I think it’s just been recently that DH and I have acknowledged that not only are we raising a sensitive child, but we are sensitive ourselves. Like Moses, DH doesn’t like big crowds and is sensitive to foods (he is sensitive to gluten and eggs). And like Moses, I’m very sensitive to smells and to animal dander. All three of us are sensitive to energy. We’d all rather spend time in nature, on our own or with a few close friends, than spend time in a noisy crowd.

But, I think rather than being a highly sensitive family, we’re now just a (moderately) sensitive family.

My sensitive boys

What about your family? Do you consider your family a sensitive family?


12 thoughts on “The Highly Sensitive Family

  1. Oh yes, yes, yes. Our youngest ds is very, very sensitive and I consider myself to be very sensitive too. I read a book called “Raising your spirited child” —- a real eye opener for me.

  2. Pingback: Thoughts about school « Raising a Sensitive Child

  3. Hi Linda: Thanks for the book recommendation — I haven’t read that book — sounds like it might be a good one for me to read!!!

  4. Hi Janice,
    Thanks for this post and the original article. We are a highly sensitive family, both parents and children. We are slowly learning to cope but it has been a very challenging road. We all have different sensitivities so respecting each person’s needs is difficult. But slowly we are learning!

  5. Hello Dulce Mareas: Thanks for the comment. So nice to hear from another highly sensitive family. I dropped by your blog and it looks like your family is planning a huge adventure! Best wishes with your time in Nicaragua!

  6. my son was diagnosed with PPD-NOS but I have worked my ass off to the point most would say he is ADHD…I am maybe autistic too? LOL…I caant be around large crowds can read people thoughts..not fun. In a lot of ways it has helped me a lot on recovering my very sick boy. but there is a lot of pain that we both have gone thru and trauma…that is always the hardest part of recovery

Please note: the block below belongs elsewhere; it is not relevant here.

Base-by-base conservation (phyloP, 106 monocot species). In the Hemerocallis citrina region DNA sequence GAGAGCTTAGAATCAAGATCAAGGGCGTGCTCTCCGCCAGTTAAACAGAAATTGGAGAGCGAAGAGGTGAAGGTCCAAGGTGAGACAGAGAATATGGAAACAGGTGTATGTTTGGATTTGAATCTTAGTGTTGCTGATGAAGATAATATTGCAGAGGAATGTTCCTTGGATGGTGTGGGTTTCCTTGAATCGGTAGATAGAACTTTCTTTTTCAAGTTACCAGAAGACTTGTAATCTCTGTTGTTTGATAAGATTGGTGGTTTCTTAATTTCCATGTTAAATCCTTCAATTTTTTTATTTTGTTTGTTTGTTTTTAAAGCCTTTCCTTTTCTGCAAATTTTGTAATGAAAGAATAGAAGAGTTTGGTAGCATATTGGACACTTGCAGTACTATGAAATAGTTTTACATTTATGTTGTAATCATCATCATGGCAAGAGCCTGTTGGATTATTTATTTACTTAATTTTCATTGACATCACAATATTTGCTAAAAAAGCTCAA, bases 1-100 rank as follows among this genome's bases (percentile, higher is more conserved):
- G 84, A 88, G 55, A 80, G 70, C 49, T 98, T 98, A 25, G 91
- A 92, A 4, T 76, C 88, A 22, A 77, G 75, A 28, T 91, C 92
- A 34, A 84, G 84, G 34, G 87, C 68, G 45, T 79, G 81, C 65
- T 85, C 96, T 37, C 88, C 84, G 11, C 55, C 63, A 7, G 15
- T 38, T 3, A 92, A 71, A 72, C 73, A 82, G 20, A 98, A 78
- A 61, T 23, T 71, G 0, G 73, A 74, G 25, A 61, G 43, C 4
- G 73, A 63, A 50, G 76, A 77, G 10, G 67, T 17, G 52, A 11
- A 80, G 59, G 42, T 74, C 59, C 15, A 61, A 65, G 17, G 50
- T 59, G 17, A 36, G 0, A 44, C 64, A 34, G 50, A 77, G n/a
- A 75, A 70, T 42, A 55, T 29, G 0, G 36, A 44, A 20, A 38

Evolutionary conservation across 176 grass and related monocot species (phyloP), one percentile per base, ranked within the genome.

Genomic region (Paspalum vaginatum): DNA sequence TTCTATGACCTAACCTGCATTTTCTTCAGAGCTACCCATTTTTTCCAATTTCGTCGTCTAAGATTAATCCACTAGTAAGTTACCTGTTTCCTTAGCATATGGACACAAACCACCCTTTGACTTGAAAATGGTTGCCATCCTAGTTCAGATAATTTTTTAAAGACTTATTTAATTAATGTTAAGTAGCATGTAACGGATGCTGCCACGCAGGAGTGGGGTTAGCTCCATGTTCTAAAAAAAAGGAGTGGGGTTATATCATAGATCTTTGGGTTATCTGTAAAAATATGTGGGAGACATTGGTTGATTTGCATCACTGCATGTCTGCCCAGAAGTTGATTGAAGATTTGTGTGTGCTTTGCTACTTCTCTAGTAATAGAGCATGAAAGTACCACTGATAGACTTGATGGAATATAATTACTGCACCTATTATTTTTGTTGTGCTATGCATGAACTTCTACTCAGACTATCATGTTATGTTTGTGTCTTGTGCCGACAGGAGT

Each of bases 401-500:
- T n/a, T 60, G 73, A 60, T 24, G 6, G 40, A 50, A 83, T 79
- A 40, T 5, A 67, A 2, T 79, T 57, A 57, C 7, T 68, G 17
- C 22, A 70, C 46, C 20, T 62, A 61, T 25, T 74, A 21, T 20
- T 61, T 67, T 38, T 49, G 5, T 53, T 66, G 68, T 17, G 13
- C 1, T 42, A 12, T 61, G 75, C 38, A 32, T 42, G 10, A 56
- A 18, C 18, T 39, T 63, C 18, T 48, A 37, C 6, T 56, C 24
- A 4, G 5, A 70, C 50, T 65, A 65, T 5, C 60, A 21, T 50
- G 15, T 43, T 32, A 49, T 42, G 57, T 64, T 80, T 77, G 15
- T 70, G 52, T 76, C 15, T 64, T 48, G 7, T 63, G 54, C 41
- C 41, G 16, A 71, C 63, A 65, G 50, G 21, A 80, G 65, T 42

7. Hi Channa: So nice to hear from you and your story. Your son is lucky to have you as his mom. I can relate to the pain and the trauma that is part of the recovery process… Many blessings to you and your son.

  8. my son is lucky to have me for his mom? you dont know how nice those words are to hear.. I question myself all the time. God bless you for saying that.

  9. Hi Channa:

    Yes, your son is most definitely lucky to have you as his mom, an intuitive mom who worked so hard to recover and heal her son. Amazing. You remind me of me, and how much I doubted myself during the early years, but continued on with the deep knowledge that my son could be helped. You are an amazing and intuitive woman and mom.

  10. Hi Channa,
    HSP often pass as autistic. That is the case for me and one of my children while my husband and other child are more adhd like. It is a question of being overwhelmed in our cases….

  11. you know this is soo cool:) all my life i have tried to fit in…now it took having my son to realize I am happy the way I am

  12. thank you ALXBAL….